Newsletter: Essential California Week in Review: Drought fears and environmental rules

Two photos of Lake Oroville, one showing little water and the other showing much higher levels.
Photos of Lake Oroville show the reservoir in a badly depleted state in 2021 and at much higher levels after a series of atmospheric rivers hit the state in January.
(Brian van der Brug / Los Angeles Times)

Good morning, and welcome to the Essential California newsletter. It is Saturday, Feb. 18.

Here’s a look at the top stories of the last week

Gov. Gavin Newsom wants to waive environmental rules in the delta amid drought worries. The Newsom administration wants to waive environmental rules to store more water. Critics say the approach threatens fish in the Sacramento-San Joaquin River Delta.

Chilly California weather could stave off snowpack loss. The cold conditions have kept Southern California’s mountain peaks topped with thick, bright layers of snow even without significant precipitation in several weeks.

An asteroid will just miss us in 2029. Scientists are making the most of a rare opportunity. On April 13, 2029, an asteroid wider than three football fields will pass closer to Earth than anything its size has come in recorded history. With humanity’s safety assured — from this threat, at least — the coast was clear to geek out on some asteroid science.


The gas bill is $907.13? Sticker shock for Californians as prices soar. Household budgets in the Golden State, already stretched thin as prices soar for expenses as diverse as rent and eggs, are being pummeled by monster gas bills.

Dramatic photos show Lake Oroville’s rise after epic storms. The key component of California’s water supply looks noticeably fuller after a series of January storms.

Raquel Welch, international icon who starred in ‘Fantastic Voyage,’ died at 82. In an era when men often considered women largely ornamental, Welch earned a reputation for being strong-willed and independent.

Feinstein calls it a career

Sen. Dianne Feinstein in profile.
Sen. Dianne Feinstein announced that she will retire at the end of her current term.
(Tom Williams / CQ-Roll Call, Inc via Getty Images)

Sen. Dianne Feinstein makes it official: She will retire at the end of her current term. California’s longest-serving senator will not run for reelection next year, marking the end to one of the state’s most storied political careers.

Thoughts from Times opinion writers:

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More from our newsroom

ChatGPT wrote cover letters for these job seekers. Can you tell? Cover letters are notoriously hard to write. These job seekers decided to outsource the task to ChatGPT, an AI chatbot, with impressive results.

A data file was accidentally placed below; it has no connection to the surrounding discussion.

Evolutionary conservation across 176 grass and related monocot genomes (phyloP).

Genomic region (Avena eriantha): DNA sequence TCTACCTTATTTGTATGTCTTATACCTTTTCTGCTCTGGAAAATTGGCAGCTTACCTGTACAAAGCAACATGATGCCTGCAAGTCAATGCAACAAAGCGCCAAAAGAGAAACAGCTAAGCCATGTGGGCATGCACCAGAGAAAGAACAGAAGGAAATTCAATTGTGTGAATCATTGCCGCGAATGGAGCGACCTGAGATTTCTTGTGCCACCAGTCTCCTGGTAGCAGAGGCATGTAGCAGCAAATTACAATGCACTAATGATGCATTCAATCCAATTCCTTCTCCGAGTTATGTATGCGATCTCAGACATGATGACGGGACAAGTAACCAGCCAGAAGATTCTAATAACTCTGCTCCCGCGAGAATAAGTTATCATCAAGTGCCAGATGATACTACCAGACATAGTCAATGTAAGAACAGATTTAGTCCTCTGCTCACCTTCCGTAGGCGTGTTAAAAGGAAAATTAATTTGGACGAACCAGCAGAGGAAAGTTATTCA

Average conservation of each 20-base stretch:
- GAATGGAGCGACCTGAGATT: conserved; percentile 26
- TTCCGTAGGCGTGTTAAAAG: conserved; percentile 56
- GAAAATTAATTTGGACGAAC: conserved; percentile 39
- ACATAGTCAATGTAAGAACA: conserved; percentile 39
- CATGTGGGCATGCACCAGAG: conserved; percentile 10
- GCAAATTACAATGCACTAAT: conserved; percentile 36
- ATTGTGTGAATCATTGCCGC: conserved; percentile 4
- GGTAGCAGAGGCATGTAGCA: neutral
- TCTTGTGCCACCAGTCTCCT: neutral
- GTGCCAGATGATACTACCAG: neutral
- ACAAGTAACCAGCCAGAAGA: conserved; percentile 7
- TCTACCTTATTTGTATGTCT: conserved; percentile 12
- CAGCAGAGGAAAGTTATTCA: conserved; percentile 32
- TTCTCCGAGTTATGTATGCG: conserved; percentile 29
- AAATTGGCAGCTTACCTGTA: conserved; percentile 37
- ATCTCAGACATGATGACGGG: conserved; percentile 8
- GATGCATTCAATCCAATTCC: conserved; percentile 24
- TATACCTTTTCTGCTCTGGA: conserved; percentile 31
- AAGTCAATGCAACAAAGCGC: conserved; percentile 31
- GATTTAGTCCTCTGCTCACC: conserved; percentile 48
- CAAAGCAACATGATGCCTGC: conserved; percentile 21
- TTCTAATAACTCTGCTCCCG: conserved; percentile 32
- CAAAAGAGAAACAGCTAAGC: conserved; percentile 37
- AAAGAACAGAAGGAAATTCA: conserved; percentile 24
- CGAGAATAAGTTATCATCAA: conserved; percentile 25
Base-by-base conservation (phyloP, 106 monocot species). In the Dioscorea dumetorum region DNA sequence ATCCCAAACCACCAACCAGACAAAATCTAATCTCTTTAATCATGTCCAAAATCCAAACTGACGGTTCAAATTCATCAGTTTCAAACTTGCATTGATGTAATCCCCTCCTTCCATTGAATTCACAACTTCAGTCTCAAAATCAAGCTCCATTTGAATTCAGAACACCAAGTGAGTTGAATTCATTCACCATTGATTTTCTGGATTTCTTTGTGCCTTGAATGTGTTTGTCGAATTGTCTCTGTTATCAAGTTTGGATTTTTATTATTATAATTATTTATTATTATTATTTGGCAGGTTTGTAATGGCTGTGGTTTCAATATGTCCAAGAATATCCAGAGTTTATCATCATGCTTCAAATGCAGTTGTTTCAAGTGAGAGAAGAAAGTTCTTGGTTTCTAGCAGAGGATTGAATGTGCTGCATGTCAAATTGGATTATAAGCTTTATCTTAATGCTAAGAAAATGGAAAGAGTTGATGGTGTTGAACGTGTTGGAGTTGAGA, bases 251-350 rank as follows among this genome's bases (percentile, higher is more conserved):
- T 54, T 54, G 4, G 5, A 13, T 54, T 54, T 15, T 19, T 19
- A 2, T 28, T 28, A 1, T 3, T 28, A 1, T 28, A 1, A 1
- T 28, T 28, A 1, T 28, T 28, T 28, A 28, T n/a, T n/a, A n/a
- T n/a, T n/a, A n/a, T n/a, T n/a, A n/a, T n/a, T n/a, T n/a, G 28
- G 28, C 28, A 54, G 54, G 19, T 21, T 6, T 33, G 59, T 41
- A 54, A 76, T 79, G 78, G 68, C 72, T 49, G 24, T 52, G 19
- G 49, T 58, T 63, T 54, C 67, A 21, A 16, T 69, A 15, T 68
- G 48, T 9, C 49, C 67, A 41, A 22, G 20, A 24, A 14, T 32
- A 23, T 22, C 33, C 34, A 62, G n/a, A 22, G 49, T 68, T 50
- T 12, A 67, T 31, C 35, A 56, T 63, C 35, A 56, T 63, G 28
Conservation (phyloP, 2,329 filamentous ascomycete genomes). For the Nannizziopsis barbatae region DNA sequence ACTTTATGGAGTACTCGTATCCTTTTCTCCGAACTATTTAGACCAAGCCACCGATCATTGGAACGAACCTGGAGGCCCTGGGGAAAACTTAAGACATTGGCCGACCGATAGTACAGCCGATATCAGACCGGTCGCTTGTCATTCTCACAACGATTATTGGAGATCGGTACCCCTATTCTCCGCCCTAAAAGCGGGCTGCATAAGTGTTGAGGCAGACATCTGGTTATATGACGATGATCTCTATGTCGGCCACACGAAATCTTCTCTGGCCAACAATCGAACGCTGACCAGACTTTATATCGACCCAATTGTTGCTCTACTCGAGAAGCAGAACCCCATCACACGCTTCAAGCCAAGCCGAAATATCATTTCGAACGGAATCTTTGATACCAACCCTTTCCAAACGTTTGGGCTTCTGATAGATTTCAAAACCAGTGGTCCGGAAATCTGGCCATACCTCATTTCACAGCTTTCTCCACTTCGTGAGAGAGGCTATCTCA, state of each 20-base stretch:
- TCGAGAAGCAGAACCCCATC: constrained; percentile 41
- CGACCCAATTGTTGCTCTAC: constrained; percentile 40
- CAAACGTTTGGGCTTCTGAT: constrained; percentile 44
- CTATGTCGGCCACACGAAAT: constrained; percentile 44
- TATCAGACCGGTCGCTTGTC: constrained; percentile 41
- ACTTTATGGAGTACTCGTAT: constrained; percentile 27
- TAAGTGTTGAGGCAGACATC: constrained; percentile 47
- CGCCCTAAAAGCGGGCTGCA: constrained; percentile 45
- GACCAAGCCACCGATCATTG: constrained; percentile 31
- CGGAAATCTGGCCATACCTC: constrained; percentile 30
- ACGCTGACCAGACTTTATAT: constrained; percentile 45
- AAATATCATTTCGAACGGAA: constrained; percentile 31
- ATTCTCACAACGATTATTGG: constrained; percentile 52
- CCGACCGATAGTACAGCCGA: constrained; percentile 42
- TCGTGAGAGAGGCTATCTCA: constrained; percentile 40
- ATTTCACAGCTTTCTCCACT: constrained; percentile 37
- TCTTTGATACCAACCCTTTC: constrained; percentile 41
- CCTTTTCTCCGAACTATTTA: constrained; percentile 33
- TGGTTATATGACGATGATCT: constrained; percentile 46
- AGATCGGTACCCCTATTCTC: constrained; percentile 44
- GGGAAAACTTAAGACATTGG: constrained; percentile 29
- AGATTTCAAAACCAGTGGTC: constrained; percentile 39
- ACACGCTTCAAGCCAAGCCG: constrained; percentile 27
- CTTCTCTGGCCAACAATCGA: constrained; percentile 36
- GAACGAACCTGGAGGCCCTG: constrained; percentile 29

De León and other council members tussle on redistricting. The discussion appeared to reopen deep wounds, puncturing the veneer of normalcy reestablished in the months since an incendiary leaked tape upended L.A. City Hall last fall.

Workers at Medieval Times strike, citing low wages and high risks for knightly work. The queens, knights, advisors, trumpeters and squires of Buena Park’s Medieval Times strike as shows and utensil-free dinners continue with replacement workers.

Syrian refugees in Turkey face harassment after the quake: ‘I never felt this level of racism before.’ Since last week’s earthquake, refugees of Syria’s civil war living in Turkey have faced growing anger from those who see them as a burden and blight.

California’s population dropped by 500,000 in two years as the exodus continues. California lost more people than any state besides New York between April 2020 and July 2022, data show. Texas gained nearly 900,000 people in the same period.

A climate letdown at the Super Bowl. There were only three ads for electric cars — and nothing else on clean energy.


‘A town of Hispanics left in the dark’: Planada flooded, and is now forgotten. After the town flooded and about half its homes were damaged, residents of this farming community struggle to find temporary housing and rebuild.

LAUSD bus drivers, food workers and teacher aides give union OK to call a strike if talks fail. The overwhelming strike authorization vote by members of Local 99 of SEIU is intended to put pressure on L.A. Unified to reach a contract settlement.

Los Angeles County search-and-rescue team combs through the wreckage in the Turkey earthquake zone. In the days since the magnitude 7.8 earthquake struck Turkey, search-and-rescue teams, including one from Los Angeles County, have been a ubiquitous presence.

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ICYMI, here are this week’s great reads

The Hollywood sign debuted 100 years ago in 1923, the year of L.A.’s ‘Big Bang.’ The year 2023 marks the centennial of many iconic L.A. landmarks, including the Hollywood sign, Memorial Coliseum, Biltmore Hotel and the Angelus Temple.

Send me a love song: How L.A. became hopelessly devoted to radio dedication shows. Even in the age of Spotify, when you dedicate a song on the radio, ‘you’re letting the world know you love somebody.


Barbie house? Batman’s bachelor pad? The story behind Santa Monica’s most meme’d homes. Two homes in Santa Monica — one pink and purple, the other pitch-black — have gone viral due to their clashing styles.

Today’s week-in-review newsletter was curated by Karim Doumar. Please let us know what we can do to make this newsletter more useful to you. Send comments, complaints and ideas to

For the record: The Jan. 28 edition of Essential California listed incorrect authors. Multiplatform editor Elvia Limón wrote that newsletter.

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